Hyperglycaemia (high blood glucose levels) occurs more frequently during illness. This is because the body’s defence mechanism for fighting illness puts more glucose into the blood and prevents your insulin from working properly. This will often cause symptoms like passing more urine and feeling thirsty.

When you have diabetes and are feeling ill, there are certain steps that you must follow to try to avoid your diabetes getting out of control or needing hospital treatment.

Conditions that may upset your blood glucose levels include:

  • The common cold or flu
  • Diarrhoea and vomiting
  • Urine or chest infections
  • Leg or foot ulcers
  • Any infection such as tooth abscesses or boils

Have information to help you manage your diabetes during illness to hand.

Test your blood glucose levels more often, at least four times a day, before meals, or more if necessary.

Remember when you are ill:

  • Drink plenty of sugar free fluids, at least three to four litres through the day, as illness and high blood glucose levels can cause dehydration.
  • Continue to take your insulin/medication, you may even require more whilst ill.
  • If you cannot tolerate any food, replace meals with carbohydrate containing drinks, e.g. milk, Complan, soup etc.
  • If these cannot be tolerated take sugary drinks to replace meals e.g. Lucozade, normal coke, pure orange juice etc.
  • Contact your family doctor (GP) if you are vomiting for more than a few hours.
  • Check your urine for ketones if your blood glucose level is above 15mmol/l.

Discuss any over the counter medicines with your local pharmacist.

  • See your family doctor (GP) if an infection is suspected.
  • Contact a health professional if you are unsure about what to do if you are unwell.

If you take insulin and your blood glucose levels are over 15mmol/l or you are vomiting test your urine for ketones. The presence of both high blood glucose levels and ketones in the urine indicates a lack of insulin in your body.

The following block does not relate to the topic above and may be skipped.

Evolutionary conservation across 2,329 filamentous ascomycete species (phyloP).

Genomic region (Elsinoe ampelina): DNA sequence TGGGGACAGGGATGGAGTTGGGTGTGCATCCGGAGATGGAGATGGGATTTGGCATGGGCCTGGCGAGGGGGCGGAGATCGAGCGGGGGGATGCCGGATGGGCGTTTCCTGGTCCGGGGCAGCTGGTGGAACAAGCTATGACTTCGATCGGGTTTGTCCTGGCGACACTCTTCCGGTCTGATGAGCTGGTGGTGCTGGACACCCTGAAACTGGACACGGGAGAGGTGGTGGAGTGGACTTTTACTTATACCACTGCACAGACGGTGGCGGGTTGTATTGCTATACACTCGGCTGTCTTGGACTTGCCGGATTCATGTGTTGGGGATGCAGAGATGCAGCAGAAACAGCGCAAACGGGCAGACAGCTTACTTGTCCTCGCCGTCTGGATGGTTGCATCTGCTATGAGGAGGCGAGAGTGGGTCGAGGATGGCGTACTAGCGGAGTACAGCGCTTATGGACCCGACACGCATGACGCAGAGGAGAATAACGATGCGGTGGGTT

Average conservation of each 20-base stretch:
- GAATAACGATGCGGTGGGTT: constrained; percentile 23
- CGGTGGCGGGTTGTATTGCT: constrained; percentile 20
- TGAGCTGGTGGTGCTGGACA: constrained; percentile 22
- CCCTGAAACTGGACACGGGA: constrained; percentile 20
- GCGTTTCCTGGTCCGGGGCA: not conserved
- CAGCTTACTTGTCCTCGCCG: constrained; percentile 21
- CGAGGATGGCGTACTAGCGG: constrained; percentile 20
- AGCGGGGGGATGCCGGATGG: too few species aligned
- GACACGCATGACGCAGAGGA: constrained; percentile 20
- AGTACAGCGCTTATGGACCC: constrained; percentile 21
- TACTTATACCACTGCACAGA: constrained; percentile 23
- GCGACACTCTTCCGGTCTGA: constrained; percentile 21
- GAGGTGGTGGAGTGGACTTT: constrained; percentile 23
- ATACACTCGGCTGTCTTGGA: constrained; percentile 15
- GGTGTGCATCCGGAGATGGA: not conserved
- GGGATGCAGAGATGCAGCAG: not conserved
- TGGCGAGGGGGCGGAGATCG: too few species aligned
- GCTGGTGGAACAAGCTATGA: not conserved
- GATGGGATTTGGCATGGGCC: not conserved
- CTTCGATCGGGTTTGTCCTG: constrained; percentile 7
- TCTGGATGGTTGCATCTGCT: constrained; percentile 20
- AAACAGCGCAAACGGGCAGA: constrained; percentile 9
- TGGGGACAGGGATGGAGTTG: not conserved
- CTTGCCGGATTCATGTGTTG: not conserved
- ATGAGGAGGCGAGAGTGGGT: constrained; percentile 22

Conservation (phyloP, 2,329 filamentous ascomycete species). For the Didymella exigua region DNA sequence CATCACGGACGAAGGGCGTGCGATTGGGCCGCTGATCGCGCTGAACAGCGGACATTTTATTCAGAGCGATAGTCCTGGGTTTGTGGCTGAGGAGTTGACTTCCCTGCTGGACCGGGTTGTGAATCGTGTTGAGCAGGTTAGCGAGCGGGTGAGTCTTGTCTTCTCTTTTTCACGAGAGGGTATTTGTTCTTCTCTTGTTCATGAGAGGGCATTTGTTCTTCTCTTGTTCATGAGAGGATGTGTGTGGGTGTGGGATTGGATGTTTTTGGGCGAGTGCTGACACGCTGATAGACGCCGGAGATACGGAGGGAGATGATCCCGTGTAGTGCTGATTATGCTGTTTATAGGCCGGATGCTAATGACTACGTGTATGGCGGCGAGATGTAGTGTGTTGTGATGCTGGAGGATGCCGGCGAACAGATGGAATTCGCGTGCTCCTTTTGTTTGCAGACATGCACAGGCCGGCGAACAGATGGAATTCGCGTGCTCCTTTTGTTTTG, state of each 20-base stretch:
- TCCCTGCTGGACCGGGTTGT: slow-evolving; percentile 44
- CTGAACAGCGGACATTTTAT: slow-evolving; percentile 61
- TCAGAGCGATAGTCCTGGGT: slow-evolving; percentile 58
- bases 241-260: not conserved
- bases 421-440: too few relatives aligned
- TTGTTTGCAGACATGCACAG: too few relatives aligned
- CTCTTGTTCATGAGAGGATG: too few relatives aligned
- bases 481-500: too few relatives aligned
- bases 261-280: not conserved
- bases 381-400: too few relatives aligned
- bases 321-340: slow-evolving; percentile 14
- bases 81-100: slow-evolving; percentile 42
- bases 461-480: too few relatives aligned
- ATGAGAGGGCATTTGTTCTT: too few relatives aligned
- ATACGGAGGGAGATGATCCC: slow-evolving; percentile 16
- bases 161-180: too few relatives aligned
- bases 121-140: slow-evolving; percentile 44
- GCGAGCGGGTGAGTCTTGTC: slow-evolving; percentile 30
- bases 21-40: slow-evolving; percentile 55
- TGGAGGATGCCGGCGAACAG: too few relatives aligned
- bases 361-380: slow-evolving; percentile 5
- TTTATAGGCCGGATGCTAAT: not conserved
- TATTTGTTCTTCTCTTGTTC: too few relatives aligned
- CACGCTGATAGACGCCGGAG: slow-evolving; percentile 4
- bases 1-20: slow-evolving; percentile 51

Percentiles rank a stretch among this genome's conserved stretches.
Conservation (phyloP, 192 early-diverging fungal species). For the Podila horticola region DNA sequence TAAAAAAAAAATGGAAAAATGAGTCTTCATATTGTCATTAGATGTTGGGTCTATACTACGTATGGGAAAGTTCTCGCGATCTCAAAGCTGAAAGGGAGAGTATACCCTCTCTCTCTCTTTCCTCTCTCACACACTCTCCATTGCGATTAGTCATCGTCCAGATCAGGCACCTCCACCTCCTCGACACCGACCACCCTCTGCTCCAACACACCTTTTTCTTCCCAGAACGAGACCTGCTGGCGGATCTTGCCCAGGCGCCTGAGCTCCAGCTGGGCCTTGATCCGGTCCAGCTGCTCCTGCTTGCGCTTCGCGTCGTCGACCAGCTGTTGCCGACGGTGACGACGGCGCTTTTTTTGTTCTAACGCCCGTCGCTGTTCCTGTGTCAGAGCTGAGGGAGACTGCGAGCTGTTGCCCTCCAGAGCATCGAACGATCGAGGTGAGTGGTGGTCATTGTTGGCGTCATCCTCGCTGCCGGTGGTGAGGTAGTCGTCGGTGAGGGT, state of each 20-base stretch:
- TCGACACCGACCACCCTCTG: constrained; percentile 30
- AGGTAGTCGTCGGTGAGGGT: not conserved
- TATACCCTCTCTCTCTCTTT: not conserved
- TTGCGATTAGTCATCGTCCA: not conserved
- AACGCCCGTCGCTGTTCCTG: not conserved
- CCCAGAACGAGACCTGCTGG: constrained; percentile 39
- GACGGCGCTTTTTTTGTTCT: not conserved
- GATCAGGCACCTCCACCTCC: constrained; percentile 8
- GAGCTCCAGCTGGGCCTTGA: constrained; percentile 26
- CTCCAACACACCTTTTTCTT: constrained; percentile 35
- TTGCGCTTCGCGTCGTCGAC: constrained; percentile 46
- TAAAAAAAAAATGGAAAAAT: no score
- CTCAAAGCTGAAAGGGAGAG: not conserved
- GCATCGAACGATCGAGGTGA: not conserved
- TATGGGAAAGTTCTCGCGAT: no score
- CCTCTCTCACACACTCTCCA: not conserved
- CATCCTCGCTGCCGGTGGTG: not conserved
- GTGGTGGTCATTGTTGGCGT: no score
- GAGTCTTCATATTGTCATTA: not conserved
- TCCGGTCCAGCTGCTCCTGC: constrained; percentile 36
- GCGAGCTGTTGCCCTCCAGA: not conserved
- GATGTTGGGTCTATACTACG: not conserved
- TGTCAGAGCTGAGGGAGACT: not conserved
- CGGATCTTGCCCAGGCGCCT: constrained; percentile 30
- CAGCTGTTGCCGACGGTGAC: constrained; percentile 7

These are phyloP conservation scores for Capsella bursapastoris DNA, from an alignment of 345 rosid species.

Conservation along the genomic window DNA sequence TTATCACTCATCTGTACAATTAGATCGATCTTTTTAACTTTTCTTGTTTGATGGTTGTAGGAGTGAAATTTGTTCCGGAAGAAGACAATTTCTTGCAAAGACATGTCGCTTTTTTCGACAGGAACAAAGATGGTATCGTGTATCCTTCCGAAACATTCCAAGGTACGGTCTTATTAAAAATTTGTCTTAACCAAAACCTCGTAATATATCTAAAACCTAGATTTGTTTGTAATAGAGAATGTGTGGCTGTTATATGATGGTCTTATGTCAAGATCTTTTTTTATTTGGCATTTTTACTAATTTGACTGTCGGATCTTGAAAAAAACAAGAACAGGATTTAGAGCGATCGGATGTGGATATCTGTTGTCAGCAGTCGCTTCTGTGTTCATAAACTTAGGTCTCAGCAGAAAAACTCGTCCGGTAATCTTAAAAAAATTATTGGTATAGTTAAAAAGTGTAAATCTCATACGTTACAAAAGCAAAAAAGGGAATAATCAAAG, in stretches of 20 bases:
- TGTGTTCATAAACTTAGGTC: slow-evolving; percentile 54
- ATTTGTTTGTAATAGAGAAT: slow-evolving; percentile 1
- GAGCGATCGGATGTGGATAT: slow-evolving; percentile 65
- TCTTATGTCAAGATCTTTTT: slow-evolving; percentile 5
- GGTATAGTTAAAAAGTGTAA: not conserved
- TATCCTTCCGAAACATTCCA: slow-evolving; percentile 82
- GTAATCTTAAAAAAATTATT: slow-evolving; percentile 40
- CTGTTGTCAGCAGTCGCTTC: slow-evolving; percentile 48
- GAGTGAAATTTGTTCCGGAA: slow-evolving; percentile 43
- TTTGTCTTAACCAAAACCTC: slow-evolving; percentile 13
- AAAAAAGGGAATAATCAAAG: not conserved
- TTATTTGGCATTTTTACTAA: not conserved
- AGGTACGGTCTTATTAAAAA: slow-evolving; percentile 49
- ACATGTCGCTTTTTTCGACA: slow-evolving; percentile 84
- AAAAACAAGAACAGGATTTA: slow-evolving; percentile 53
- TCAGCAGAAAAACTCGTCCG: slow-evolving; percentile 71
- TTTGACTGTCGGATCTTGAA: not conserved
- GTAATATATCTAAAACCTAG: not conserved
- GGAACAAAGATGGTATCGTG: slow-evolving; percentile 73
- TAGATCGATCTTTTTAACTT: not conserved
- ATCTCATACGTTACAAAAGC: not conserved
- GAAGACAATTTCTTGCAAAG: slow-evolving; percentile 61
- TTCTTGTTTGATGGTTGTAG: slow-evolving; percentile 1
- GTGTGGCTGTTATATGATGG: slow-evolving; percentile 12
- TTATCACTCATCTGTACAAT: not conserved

If you take insulin you should always have ketone strips at home. Check regularly to ensure they are not out of date (see patient information leaflet PIF 671 What are Ketones?). 

Risks, benefits and alternatives

Never stop your insulin or diabetes tablets when you are ill, if you do you run the risk of worsening blood glucose levels. Your blood glucose level can rise when you are ill, even if you are not eating. Generally you will need to increase your insulin or diabetes tablets when you are unwell. 

The benefits of monitoring blood glucose more closely whilst ill and adjusting your insulin and tablet therapy during illness will be that symptoms of high or low blood glucose levels will be less severe and treated promptly helping you feel better and reducing the risks of developing dehydration or problems such as diabetes ketoacidosis or hyperosmolar hyperglycaemic state. Speak to your family doctor (GP), practice nurse or diabetes specialist nurse about dose adjustments.


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Further information

NHS 111
Tel: 111

Diabetes UK
10 Parkway
Website www.diabetes.org.uk  

The North West Diabetes UK 
First floor 
The Boultings
Winwick Street
WA2 7TT.
Tel: 01925 653 281
Email: n.west@diabetes.org.uk